Exploring Climate Change with Young Children

Exploring Climate Change with Young Children
Climate Change

Hello, my name is Gráinne Ryan and I work as Climate Action Officer for An Taisce’s Environmental Education Unit. This role involves training teachers, developing resources and coordinating Climate Action Week in October each year. My ultimate goal is to improve climate literacy and empower climate action in Ireland. My background is in Social Science, after which I completed the MSc in Environmental Policy from UCD in 2013. Since then, I have worked in environmental NGOs.

Being a Climate Action Officer is honestly my dream job. And being able to say that, nearly five years into this role, means I am a very lucky person. I get to be creative, think of an idea and watch it come to life. I enjoy creating climate games, testing them out on colleagues, talking to young climate activists and meeting educators from all walks of life.

In early 2020, the European Federation of Academies of Sciences and Humanities known as ALLEA produced a report that identified a dearth of educational resources and programmes on climate change for early years’ education. It is also widely recommended by experts in the field that climate change education at the junior stage should focus on empowering collective action and solutions-oriented approaches at the local community level, shifting to a global justice focus at senior primary, secondary school and third level (ALLEA, 2020).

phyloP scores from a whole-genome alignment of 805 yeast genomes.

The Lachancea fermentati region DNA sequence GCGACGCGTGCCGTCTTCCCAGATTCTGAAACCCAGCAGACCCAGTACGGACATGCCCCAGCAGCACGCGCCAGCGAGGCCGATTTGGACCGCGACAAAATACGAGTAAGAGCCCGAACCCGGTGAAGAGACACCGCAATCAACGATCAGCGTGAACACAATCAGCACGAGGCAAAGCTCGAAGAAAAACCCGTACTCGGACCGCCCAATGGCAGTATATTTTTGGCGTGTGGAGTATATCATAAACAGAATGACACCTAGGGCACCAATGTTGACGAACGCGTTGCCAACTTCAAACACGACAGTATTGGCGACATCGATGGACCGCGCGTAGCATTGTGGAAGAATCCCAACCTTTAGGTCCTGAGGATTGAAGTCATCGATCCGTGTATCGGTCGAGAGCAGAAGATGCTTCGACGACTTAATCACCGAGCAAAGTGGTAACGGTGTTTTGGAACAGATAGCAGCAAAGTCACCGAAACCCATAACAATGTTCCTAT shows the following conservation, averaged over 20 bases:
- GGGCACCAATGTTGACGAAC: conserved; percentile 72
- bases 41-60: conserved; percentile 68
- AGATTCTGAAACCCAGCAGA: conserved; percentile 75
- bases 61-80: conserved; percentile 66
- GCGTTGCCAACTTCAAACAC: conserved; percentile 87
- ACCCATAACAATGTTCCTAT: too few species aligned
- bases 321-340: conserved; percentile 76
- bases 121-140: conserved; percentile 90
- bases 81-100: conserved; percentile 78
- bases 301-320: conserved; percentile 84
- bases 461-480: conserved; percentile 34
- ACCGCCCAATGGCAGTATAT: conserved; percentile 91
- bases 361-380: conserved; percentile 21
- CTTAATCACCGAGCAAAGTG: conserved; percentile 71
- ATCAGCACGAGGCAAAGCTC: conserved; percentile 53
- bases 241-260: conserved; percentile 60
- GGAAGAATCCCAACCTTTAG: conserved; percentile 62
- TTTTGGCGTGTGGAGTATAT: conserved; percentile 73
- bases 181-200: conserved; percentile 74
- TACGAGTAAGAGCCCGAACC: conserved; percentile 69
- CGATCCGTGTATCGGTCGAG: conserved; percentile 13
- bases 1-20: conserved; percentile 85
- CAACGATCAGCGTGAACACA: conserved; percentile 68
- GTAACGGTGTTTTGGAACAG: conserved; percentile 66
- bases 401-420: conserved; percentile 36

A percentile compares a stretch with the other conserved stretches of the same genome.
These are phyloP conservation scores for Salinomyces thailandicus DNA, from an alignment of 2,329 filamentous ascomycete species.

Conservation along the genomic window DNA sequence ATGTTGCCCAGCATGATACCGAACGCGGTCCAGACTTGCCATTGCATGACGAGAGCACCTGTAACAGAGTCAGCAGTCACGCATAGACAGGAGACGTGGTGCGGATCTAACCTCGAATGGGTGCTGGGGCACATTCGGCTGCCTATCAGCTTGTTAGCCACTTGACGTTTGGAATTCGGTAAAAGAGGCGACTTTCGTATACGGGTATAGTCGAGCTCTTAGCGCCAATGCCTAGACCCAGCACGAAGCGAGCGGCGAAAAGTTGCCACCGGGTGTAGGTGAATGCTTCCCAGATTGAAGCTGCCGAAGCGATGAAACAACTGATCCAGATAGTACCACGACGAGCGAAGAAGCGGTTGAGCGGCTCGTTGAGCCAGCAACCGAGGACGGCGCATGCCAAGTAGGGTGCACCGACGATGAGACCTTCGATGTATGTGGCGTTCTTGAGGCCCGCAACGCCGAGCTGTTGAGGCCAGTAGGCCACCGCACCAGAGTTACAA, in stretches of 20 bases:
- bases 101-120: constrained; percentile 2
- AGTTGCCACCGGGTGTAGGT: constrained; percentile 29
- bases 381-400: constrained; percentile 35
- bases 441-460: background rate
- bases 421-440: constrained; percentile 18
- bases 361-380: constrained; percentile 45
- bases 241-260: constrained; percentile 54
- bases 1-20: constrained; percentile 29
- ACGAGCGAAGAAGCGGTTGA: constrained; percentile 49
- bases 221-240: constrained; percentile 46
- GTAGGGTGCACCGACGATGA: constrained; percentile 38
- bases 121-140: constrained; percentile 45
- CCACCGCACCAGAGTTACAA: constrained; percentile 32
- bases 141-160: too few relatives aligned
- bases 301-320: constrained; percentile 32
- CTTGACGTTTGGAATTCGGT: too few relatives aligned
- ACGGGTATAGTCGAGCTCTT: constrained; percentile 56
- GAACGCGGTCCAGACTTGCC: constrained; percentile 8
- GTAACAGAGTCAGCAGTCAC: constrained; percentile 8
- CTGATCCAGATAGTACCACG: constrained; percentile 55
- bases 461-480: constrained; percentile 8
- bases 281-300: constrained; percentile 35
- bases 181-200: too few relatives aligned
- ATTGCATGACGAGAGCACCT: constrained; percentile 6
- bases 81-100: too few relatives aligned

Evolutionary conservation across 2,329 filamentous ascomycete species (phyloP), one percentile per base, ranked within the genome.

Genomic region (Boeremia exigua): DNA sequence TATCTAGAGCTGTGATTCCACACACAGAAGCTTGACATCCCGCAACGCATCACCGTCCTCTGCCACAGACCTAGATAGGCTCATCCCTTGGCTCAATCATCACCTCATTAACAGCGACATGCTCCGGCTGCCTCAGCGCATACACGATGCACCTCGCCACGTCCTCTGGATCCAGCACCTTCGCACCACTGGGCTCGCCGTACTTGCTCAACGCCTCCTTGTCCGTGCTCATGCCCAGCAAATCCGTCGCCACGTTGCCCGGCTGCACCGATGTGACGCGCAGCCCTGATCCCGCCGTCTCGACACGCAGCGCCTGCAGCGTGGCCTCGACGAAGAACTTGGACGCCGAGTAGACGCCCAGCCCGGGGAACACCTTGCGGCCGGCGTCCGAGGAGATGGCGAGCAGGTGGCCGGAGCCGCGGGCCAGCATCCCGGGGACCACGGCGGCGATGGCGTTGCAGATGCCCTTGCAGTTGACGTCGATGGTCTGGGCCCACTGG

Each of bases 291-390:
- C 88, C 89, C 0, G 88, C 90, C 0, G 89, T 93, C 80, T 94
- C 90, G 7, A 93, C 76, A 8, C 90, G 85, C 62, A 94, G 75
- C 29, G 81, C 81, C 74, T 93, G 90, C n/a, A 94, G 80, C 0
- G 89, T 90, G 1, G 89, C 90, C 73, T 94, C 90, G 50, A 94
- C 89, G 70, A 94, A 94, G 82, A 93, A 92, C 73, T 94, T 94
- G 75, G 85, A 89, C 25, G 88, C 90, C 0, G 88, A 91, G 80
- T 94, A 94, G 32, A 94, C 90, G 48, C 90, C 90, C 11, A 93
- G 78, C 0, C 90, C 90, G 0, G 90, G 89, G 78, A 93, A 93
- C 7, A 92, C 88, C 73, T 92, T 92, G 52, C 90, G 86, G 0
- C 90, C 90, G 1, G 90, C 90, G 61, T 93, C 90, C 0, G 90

With this in mind, during the first COVID-19 lockdown, I produced Green-Schools’ first storybook ‘We Want Our Park Back’, written and illustrated by Oisín McGann, with support from the Department of Environment, Climate and Communications. I then proceeded to write a thematic resource to accompany the storybook, in consideration of the Aistear Framework (NCCA, 2009), and in response to multiple requests from early years’ educators participating in the online Green-Schools’ summer course ‘Climate Change, Science and Action’. Themes include exploration, travel, trees, energy, waste, water, citizenship, air quality and biodiversity – all wrapped up neatly in the Climate Action resource.

Education is key in responding to climate change (UNESCO, 2019), but how do we explore climate change with young children? The most important prerequisite to learning about climate change is helping children to appreciate the wonder and awe of the natural world. Go outside, give children more space to explore and express themselves, and I promise you, the learning that will happen is absolutely magical. Exploring your local forest, woodland, hedgerow, river, lake, beach or even urban parks can give our youngest citizens a deeper understanding of why looking after the environment is so important. Focus on tangible things like litter-picking in their playground or planting more trees like the characters in ‘We Want Our Park Back’.